He recalls a trip to Manitoulin Island, Ontario, to an aboriginal reserve where there was a site off limits to tourists. “After applying to the council of the band, I was allowed. There, there was a mountain and at the top, a place I wanted to see. »

“At the top of this mountain”, he continued, almost fascinated, “there is a stone with a certain shape: by sitting and then lying down, the stone acquired the shape of the body”.

rock art

Listening to her tell her story, her travels and her discoveries, we understand that Mem Babinska is a historian, a lover of art and nature.

His professional career is therefore not surprising because before becoming a teacher, he was an art historian. “I studied in Europe and lived there for ten years. I was interested in painting and inevitably became interested in sculptures and architecture”.

He says that a third of the world’s artistic products are made of solid materials. “I discovered art in Canada and has a relationship with nature, for example in Inuit sculptures, the basis is matter and therefore stone. I was led to be interested in the material. »

After all these years in the mountains, I never realized that I wanted to bring home -Roxana Babinska

All those years of climbing mountains and stepping on rock must have created this insanity in him. “Mountain climbing is looking at your feet for four hours,” he pointed out, “and all you see is the rock on the ground! “.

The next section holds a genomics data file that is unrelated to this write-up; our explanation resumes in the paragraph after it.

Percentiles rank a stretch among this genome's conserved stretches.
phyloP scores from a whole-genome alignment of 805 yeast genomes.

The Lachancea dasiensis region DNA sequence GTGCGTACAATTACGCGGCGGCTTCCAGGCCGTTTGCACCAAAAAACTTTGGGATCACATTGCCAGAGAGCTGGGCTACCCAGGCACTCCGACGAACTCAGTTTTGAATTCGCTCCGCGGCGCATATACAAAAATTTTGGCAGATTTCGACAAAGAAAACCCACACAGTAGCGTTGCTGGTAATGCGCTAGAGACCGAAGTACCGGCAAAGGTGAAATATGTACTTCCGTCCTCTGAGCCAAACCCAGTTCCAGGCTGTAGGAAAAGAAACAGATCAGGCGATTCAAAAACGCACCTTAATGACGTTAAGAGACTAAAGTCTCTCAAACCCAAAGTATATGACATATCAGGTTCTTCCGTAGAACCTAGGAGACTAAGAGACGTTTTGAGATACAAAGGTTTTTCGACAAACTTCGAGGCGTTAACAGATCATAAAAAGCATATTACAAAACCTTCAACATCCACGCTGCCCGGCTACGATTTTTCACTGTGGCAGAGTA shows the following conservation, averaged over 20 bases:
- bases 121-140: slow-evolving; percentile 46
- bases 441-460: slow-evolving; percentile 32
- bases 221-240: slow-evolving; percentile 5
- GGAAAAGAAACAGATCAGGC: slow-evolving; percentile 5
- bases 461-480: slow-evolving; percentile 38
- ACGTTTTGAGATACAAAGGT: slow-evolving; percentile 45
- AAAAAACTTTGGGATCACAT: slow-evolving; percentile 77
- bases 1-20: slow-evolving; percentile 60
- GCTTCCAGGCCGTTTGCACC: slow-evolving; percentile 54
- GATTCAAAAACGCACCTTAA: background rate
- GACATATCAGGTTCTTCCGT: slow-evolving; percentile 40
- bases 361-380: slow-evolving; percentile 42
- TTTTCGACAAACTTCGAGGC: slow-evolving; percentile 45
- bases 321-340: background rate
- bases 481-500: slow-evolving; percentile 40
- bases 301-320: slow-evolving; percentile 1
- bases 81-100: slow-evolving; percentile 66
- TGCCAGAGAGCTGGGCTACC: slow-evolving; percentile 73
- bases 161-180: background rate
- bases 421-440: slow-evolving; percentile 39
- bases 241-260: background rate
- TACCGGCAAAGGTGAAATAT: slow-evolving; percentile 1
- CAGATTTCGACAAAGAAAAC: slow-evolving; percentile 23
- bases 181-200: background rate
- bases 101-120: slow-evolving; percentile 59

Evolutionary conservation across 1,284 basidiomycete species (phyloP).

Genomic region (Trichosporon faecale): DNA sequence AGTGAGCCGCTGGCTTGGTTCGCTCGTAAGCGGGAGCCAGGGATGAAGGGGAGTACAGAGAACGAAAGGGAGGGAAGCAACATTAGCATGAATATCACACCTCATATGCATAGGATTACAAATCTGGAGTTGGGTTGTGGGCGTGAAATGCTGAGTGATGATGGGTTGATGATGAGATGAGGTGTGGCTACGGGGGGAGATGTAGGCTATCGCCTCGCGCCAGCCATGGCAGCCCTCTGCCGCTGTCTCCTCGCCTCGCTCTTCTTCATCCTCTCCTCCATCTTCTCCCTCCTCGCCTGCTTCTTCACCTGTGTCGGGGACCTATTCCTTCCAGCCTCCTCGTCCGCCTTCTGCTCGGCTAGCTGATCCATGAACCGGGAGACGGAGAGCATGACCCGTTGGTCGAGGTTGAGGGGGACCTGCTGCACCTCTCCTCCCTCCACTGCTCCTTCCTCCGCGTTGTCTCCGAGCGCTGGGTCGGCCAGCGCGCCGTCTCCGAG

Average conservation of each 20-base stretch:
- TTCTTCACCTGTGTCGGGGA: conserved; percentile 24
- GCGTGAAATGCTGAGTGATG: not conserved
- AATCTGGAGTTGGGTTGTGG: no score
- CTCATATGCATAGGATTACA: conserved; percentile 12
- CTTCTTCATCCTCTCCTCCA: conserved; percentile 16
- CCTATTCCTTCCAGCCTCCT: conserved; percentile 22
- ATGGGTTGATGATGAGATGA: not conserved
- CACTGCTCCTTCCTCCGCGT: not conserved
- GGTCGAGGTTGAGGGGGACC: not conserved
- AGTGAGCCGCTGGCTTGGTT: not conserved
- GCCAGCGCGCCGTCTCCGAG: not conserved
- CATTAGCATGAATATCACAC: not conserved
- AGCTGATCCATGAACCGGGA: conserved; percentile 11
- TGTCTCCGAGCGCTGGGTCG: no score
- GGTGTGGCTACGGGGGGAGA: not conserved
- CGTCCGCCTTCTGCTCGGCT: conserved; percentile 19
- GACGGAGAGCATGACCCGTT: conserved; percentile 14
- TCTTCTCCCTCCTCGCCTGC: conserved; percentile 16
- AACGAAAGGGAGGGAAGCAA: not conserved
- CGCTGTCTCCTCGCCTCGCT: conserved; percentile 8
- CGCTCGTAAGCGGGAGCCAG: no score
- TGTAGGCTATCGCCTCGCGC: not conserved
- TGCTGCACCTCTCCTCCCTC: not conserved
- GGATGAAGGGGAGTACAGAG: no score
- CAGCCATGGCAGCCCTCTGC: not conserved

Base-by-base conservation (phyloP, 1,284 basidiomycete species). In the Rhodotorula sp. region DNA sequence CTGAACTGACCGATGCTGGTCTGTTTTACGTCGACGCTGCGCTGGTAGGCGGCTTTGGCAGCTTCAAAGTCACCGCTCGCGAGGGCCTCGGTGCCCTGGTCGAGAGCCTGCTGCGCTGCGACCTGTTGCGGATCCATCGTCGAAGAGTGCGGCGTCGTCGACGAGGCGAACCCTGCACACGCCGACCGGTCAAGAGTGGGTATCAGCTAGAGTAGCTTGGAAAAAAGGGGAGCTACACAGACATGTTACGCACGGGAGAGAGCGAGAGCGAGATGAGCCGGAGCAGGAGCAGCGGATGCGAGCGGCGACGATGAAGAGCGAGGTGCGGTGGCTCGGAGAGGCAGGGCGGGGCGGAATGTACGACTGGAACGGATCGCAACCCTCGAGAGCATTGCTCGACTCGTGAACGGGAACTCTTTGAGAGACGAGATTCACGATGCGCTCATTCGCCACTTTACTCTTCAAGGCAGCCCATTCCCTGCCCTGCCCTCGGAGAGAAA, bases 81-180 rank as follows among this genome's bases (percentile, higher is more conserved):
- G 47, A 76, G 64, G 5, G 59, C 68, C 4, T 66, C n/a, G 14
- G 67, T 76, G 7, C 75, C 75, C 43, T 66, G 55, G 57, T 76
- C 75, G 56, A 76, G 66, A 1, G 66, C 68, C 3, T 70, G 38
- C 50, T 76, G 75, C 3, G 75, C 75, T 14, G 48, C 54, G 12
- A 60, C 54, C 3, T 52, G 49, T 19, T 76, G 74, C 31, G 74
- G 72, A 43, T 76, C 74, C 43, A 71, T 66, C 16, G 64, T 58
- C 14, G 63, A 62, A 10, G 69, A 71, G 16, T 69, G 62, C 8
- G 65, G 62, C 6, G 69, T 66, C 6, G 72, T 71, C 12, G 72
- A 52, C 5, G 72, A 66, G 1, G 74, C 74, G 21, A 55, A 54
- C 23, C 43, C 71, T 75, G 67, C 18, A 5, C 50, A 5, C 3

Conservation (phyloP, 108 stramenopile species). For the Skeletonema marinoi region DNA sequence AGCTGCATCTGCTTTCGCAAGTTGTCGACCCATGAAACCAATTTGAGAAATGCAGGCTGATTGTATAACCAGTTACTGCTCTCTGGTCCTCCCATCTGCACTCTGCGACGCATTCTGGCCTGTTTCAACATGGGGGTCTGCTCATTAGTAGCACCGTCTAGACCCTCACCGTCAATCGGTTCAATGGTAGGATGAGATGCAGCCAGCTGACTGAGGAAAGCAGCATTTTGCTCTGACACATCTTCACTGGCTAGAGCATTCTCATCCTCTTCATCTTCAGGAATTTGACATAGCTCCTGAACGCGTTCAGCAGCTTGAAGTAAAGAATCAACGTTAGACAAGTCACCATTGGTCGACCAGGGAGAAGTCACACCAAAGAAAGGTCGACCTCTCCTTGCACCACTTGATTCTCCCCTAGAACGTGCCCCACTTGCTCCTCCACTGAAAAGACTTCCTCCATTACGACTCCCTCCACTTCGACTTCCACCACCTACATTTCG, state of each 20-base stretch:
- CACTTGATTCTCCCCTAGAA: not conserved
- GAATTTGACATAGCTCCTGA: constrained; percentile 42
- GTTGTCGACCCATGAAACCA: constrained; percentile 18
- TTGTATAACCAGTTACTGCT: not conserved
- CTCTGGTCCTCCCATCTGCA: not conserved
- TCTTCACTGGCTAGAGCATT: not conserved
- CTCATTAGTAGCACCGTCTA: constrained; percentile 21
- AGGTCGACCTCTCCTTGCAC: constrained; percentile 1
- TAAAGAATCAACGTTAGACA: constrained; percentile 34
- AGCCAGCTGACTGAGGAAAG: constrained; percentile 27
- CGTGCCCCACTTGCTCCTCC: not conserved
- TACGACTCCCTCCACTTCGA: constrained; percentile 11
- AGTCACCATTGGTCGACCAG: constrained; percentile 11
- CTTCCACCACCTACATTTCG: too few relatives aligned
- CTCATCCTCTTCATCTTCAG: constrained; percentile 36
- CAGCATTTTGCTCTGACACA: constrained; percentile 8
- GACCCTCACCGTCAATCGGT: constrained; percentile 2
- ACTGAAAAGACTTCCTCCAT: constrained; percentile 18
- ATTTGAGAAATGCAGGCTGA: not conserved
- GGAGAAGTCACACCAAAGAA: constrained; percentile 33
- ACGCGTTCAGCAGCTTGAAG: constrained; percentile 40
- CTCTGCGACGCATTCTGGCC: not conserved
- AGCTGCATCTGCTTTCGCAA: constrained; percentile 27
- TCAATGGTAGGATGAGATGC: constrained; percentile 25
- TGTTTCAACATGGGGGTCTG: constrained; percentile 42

“After all these years in the mountains, I never realized that I wanted to bring some home. »

A collaboration with nature

“The first time I picked up a heavy rock, I was in Gatineau Park. There are many gray stones, except for one that sticks out,” he said, pointing to a shiny white stone. The first heavy stone of Ms. Babinska has a special place. “I don’t believe in the spiritual side. For me it is a thing of art”. Like sculptures or paintings, his stones bring him calm and peace by observing them.

Roche Lourde, found in Quebec in Gatineau Park
First heavy stone found in Gatineau Park. Image credit: Lila Mouch

It was during his hikes and walks of all kinds that the backpacker made his discoveries. He also shows that there is a balance of power: “It is a force of nature (…). I carried them in my bag and they anchored me to the ground, somewhere I made this game. »

However, Roxana Babinska admitted that she did not give herself a mission. “I didn’t expect to see a stone. I don’t want more. For me, it’s just a relationship with nature. »

In the fourth year program, the teacher teaches the students in his class the main types of stones, but also their classification. “We used to do expeditions in the school grounds, to collect some, then the students had to classify the stones according to their own system”.

Now, like a petrographer, “I look at the rocks, I try to know if it is an igneous rock (intrusive or extrusive), sedimentary, metamorphic, granite or something else”.

“Frank Lloyd Wright, made sure to build with nature and stone”, he said, “I am the opposite, I bring the stone to my house”.

In his eyes, healing is in nature and therefore it is normal to bring it home: “It gives me as much surprise as in front of a work of art. »